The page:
For successful integration of climate change into SEAs, start at the screening and scoping stages to embed the concerns in the thoughts of all essential parties: competent authorities and policymakers, planners, SEA practitioners, and other stakeholders. These parties can benefit from using the SEA as a creative process to assist learning. Climate change challenges must be addressed in light of the PP's unique circumstances.
The decade of actions implies integrating climate change into SEAs and making our policies more robust. Hence, youngsters worldwide must become involved and demand that policymakers incorporate and execute climate action into higher-level policymaking to achieve a just transition to a healthy, sustainable planet.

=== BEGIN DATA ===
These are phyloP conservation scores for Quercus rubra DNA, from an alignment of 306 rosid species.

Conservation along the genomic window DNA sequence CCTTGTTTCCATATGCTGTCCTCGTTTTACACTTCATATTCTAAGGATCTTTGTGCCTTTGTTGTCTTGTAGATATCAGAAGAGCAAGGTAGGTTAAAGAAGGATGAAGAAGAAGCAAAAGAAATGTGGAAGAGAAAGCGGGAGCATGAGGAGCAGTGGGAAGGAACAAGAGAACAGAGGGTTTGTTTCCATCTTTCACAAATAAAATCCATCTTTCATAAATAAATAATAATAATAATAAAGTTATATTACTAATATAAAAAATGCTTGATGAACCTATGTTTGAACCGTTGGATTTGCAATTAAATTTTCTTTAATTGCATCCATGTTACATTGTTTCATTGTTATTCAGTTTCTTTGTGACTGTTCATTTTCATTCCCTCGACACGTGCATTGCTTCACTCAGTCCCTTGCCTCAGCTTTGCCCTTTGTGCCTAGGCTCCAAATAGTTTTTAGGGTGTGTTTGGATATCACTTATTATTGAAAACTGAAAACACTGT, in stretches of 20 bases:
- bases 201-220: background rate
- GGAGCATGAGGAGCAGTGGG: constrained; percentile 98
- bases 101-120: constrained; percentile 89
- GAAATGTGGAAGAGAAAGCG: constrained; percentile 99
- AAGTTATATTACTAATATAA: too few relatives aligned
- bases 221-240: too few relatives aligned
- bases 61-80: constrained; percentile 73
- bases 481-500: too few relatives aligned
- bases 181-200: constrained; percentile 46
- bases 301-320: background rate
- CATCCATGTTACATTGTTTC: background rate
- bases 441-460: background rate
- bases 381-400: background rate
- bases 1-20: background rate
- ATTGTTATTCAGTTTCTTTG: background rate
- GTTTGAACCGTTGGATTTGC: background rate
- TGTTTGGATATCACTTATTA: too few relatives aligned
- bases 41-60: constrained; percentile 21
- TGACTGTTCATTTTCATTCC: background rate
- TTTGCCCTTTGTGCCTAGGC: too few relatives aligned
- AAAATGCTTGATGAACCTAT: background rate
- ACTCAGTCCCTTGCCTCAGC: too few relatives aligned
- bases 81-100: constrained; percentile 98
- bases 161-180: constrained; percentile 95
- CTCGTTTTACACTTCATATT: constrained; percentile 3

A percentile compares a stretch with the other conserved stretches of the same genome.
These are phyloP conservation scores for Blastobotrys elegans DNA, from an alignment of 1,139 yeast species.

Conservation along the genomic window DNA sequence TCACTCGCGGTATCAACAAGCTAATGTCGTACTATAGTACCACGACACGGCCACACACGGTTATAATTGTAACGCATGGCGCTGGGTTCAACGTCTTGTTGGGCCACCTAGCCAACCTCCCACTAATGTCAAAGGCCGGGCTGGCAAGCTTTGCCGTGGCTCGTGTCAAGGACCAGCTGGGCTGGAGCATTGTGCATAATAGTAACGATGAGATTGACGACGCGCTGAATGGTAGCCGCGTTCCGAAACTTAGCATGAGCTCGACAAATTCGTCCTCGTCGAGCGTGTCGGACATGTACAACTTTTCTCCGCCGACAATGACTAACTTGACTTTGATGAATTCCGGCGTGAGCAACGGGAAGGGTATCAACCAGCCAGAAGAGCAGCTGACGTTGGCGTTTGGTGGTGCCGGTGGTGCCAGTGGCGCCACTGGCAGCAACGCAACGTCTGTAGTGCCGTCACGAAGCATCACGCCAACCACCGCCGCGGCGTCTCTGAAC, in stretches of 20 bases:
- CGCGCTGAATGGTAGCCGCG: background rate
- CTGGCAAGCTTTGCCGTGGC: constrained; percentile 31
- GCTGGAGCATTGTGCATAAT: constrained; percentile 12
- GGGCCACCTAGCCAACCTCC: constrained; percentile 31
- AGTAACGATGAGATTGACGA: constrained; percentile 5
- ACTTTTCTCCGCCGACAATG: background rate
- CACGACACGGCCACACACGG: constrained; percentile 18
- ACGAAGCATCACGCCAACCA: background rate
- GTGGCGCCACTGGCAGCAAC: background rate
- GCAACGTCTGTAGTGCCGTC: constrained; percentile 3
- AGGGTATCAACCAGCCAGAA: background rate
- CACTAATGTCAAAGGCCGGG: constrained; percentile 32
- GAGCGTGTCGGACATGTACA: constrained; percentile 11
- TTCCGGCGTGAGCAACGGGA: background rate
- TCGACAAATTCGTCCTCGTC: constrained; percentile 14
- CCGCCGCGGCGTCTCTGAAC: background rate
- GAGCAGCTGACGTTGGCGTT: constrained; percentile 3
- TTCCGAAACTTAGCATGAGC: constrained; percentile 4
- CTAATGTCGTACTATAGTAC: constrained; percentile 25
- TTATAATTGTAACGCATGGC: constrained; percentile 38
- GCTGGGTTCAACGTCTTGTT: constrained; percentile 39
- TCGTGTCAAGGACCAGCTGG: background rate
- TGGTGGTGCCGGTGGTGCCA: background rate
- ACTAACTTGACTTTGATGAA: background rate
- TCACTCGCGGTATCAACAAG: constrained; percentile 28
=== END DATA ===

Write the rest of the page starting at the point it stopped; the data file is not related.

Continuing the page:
Rayhana Akter is a Youth Empowerment in Climate Action Platform (YECAP) Fellow and Coordinator at Environment Policy Network, Youth Policy Forum.
Fundingsland Tetlow, M. and Hanusch, M. (2012) ‘Strategic environmental assessment: The state of the art’, Impact Assessment and Project Appraisal, 30(1), pp. 15–24. doi: 10.1080/14615517.2012.666400.
Jennifer McGuinn and Guillermo Hernandez (2013) Guidance on Integrating Climate Change and Biodiversity into Strategic Environmental Assessment. doi: 10.2779/11869.
The UK Environmental Agency (2011) ‘Strategic environmental assessment and climate change: guidance for practitioners’, (August), p. 13. Available at: http://www.environment-agency.gov.uk/research/policy/40121.aspx.